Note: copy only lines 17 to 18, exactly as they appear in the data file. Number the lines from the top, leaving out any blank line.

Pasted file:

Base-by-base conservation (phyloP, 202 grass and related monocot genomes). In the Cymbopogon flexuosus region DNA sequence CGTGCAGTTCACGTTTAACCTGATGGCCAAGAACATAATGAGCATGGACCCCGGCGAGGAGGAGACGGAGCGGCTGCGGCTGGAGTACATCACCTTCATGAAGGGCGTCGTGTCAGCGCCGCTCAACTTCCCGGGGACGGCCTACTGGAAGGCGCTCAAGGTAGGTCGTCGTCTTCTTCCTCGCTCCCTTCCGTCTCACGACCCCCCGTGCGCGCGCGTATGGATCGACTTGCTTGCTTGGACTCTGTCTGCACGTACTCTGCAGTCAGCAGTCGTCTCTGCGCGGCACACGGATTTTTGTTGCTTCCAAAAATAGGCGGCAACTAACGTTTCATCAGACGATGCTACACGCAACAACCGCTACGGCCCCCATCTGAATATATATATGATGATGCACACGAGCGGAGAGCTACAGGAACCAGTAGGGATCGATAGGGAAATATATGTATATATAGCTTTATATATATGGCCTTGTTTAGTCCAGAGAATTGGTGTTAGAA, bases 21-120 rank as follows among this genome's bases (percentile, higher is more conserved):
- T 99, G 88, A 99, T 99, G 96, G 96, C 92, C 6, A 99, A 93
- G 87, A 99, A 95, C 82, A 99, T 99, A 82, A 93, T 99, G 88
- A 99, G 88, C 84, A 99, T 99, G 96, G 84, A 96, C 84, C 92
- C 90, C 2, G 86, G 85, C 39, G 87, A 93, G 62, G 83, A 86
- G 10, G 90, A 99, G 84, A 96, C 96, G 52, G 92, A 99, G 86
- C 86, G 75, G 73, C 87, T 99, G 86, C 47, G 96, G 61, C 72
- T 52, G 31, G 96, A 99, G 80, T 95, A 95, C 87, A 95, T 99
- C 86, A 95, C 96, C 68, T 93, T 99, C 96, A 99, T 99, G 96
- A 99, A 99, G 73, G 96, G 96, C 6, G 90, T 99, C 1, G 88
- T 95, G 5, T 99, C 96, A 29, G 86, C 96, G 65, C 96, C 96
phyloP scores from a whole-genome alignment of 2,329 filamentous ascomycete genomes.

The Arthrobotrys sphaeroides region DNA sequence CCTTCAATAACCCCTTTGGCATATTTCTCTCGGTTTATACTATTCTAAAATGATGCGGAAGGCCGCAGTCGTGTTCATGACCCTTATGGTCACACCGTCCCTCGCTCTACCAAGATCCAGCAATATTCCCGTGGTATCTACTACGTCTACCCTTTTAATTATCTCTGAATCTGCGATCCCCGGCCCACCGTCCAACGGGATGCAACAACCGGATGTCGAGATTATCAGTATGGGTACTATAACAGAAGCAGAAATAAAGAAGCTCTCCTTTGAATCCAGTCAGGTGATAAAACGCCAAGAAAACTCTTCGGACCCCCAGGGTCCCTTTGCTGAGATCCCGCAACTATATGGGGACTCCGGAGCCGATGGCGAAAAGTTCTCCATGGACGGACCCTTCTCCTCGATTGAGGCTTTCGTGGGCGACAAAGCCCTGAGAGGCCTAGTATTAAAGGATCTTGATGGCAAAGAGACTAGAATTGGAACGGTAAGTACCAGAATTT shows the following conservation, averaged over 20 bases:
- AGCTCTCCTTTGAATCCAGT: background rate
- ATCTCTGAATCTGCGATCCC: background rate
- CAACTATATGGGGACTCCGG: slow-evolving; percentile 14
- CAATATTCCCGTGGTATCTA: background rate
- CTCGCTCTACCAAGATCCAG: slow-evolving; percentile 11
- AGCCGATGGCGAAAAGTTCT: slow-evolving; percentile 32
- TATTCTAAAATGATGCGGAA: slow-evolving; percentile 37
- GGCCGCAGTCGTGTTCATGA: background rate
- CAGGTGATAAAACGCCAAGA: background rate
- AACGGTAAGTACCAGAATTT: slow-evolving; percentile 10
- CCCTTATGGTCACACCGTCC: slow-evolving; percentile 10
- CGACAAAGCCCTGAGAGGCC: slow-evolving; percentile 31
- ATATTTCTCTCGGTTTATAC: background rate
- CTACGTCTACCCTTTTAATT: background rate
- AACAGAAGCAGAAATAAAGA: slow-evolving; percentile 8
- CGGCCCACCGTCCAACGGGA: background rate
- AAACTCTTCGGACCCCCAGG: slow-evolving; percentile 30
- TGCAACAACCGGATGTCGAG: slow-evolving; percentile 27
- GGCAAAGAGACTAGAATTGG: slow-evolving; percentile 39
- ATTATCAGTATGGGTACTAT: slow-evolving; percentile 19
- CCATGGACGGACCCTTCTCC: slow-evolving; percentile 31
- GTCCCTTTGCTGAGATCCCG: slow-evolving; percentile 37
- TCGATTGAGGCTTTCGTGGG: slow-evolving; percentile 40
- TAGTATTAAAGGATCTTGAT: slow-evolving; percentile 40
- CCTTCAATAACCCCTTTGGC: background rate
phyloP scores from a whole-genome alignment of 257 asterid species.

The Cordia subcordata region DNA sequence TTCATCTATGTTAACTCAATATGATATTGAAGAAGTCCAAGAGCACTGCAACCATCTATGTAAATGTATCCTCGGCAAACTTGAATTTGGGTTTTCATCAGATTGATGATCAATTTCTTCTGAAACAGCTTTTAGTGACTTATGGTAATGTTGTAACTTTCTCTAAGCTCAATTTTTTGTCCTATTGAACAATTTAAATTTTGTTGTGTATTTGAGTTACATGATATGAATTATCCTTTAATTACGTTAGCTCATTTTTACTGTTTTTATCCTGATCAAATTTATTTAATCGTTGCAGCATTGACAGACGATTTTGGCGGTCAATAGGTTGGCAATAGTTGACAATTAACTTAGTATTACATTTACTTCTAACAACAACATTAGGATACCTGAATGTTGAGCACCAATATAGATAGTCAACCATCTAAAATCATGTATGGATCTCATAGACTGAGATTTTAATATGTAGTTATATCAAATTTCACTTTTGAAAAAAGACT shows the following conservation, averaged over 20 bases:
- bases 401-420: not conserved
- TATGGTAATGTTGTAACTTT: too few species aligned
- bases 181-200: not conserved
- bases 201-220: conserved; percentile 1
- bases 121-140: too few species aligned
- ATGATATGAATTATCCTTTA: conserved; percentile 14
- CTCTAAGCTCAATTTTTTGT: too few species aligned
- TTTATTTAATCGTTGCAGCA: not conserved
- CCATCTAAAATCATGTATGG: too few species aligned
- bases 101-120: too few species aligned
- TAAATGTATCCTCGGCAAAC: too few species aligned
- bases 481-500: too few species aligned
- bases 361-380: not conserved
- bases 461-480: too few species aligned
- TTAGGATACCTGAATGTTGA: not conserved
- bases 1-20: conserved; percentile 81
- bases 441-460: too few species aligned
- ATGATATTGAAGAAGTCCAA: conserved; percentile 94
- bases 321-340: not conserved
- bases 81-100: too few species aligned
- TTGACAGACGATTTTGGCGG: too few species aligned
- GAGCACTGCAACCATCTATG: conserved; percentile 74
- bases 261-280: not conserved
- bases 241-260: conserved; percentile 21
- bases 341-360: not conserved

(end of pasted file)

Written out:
- CAATATTCCCGTGGTATCTA: background rate
- CTCGCTCTACCAAGATCCAG: slow-evolving; percentile 11